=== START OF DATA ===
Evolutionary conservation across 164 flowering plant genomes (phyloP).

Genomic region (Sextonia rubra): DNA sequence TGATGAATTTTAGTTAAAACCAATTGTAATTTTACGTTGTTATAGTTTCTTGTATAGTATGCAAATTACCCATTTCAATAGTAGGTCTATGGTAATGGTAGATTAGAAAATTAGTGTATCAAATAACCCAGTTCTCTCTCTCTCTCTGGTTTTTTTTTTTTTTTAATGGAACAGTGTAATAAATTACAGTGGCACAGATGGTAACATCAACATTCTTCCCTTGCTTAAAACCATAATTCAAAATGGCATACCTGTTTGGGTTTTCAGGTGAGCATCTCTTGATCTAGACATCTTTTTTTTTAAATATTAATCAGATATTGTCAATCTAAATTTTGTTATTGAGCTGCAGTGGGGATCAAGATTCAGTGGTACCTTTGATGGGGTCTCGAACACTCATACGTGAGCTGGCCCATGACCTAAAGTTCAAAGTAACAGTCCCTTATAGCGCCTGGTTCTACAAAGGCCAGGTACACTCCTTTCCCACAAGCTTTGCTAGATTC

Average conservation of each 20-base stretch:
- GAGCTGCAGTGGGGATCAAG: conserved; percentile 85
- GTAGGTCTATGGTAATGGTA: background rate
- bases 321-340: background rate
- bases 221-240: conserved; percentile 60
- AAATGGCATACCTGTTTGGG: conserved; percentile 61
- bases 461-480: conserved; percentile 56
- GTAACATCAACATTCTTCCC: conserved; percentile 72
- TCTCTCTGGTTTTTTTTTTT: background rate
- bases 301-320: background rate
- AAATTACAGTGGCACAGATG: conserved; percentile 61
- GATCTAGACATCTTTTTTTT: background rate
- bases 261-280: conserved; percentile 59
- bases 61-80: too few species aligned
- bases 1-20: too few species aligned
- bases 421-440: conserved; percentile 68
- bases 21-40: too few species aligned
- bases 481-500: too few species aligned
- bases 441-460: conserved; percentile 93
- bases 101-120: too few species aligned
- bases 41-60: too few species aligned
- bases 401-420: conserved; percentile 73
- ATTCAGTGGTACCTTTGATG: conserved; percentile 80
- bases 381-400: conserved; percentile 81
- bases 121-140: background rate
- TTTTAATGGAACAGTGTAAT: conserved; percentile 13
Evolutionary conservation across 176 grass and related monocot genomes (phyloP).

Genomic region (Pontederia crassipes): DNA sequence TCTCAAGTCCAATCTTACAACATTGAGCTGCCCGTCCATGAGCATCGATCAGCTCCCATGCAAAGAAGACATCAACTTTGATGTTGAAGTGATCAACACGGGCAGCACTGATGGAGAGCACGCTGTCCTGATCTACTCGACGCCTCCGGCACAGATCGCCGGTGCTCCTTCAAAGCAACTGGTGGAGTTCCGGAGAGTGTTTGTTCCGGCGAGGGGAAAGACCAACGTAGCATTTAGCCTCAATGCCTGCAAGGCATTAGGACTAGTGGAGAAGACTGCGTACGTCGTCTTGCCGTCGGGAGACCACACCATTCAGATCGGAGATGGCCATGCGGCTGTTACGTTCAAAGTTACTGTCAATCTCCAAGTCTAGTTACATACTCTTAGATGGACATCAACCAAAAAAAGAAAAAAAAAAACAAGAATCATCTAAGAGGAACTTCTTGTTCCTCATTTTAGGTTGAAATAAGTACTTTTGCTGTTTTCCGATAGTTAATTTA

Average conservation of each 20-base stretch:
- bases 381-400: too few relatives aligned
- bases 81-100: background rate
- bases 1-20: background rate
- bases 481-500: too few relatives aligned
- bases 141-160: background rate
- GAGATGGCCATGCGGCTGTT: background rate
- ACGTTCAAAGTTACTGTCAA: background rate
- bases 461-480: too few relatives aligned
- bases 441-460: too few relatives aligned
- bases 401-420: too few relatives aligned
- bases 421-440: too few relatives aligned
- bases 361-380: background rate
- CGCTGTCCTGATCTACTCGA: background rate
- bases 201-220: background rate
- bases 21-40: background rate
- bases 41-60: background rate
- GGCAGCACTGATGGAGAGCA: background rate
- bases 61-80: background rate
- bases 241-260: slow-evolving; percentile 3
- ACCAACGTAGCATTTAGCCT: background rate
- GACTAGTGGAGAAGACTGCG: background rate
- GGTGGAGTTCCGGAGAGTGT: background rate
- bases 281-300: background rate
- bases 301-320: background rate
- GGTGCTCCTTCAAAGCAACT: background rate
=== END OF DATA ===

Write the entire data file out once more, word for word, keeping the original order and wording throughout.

Evolutionary conservation across 164 flowering plant genomes (phyloP).

Genomic region (Sextonia rubra): DNA sequence TGATGAATTTTAGTTAAAACCAATTGTAATTTTACGTTGTTATAGTTTCTTGTATAGTATGCAAATTACCCATTTCAATAGTAGGTCTATGGTAATGGTAGATTAGAAAATTAGTGTATCAAATAACCCAGTTCTCTCTCTCTCTCTGGTTTTTTTTTTTTTTTAATGGAACAGTGTAATAAATTACAGTGGCACAGATGGTAACATCAACATTCTTCCCTTGCTTAAAACCATAATTCAAAATGGCATACCTGTTTGGGTTTTCAGGTGAGCATCTCTTGATCTAGACATCTTTTTTTTTAAATATTAATCAGATATTGTCAATCTAAATTTTGTTATTGAGCTGCAGTGGGGATCAAGATTCAGTGGTACCTTTGATGGGGTCTCGAACACTCATACGTGAGCTGGCCCATGACCTAAAGTTCAAAGTAACAGTCCCTTATAGCGCCTGGTTCTACAAAGGCCAGGTACACTCCTTTCCCACAAGCTTTGCTAGATTC

Average conservation of each 20-base stretch:
- GAGCTGCAGTGGGGATCAAG: conserved; percentile 85
- GTAGGTCTATGGTAATGGTA: background rate
- bases 321-340: background rate
- bases 221-240: conserved; percentile 60
- AAATGGCATACCTGTTTGGG: conserved; percentile 61
- bases 461-480: conserved; percentile 56
- GTAACATCAACATTCTTCCC: conserved; percentile 72
- TCTCTCTGGTTTTTTTTTTT: background rate
- bases 301-320: background rate
- AAATTACAGTGGCACAGATG: conserved; percentile 61
- GATCTAGACATCTTTTTTTT: background rate
- bases 261-280: conserved; percentile 59
- bases 61-80: too few species aligned
- bases 1-20: too few species aligned
- bases 421-440: conserved; percentile 68
- bases 21-40: too few species aligned
- bases 481-500: too few species aligned
- bases 441-460: conserved; percentile 93
- bases 101-120: too few species aligned
- bases 41-60: too few species aligned
- bases 401-420: conserved; percentile 73
- ATTCAGTGGTACCTTTGATG: conserved; percentile 80
- bases 381-400: conserved; percentile 81
- bases 121-140: background rate
- TTTTAATGGAACAGTGTAAT: conserved; percentile 13
Evolutionary conservation across 176 grass and related monocot genomes (phyloP).

Genomic region (Pontederia crassipes): DNA sequence TCTCAAGTCCAATCTTACAACATTGAGCTGCCCGTCCATGAGCATCGATCAGCTCCCATGCAAAGAAGACATCAACTTTGATGTTGAAGTGATCAACACGGGCAGCACTGATGGAGAGCACGCTGTCCTGATCTACTCGACGCCTCCGGCACAGATCGCCGGTGCTCCTTCAAAGCAACTGGTGGAGTTCCGGAGAGTGTTTGTTCCGGCGAGGGGAAAGACCAACGTAGCATTTAGCCTCAATGCCTGCAAGGCATTAGGACTAGTGGAGAAGACTGCGTACGTCGTCTTGCCGTCGGGAGACCACACCATTCAGATCGGAGATGGCCATGCGGCTGTTACGTTCAAAGTTACTGTCAATCTCCAAGTCTAGTTACATACTCTTAGATGGACATCAACCAAAAAAAGAAAAAAAAAAACAAGAATCATCTAAGAGGAACTTCTTGTTCCTCATTTTAGGTTGAAATAAGTACTTTTGCTGTTTTCCGATAGTTAATTTA

Average conservation of each 20-base stretch:
- bases 381-400: too few relatives aligned
- bases 81-100: background rate
- bases 1-20: background rate
- bases 481-500: too few relatives aligned
- bases 141-160: background rate
- GAGATGGCCATGCGGCTGTT: background rate
- ACGTTCAAAGTTACTGTCAA: background rate
- bases 461-480: too few relatives aligned
- bases 441-460: too few relatives aligned
- bases 401-420: too few relatives aligned
- bases 421-440: too few relatives aligned
- bases 361-380: background rate
- CGCTGTCCTGATCTACTCGA: background rate
- bases 201-220: background rate
- bases 21-40: background rate
- bases 41-60: background rate
- GGCAGCACTGATGGAGAGCA: background rate
- bases 61-80: background rate
- bases 241-260: slow-evolving; percentile 3
- ACCAACGTAGCATTTAGCCT: background rate
- GACTAGTGGAGAAGACTGCG: background rate
- GGTGGAGTTCCGGAGAGTGT: background rate
- bases 281-300: background rate
- bases 301-320: background rate
- GGTGCTCCTTCAAAGCAACT: background rate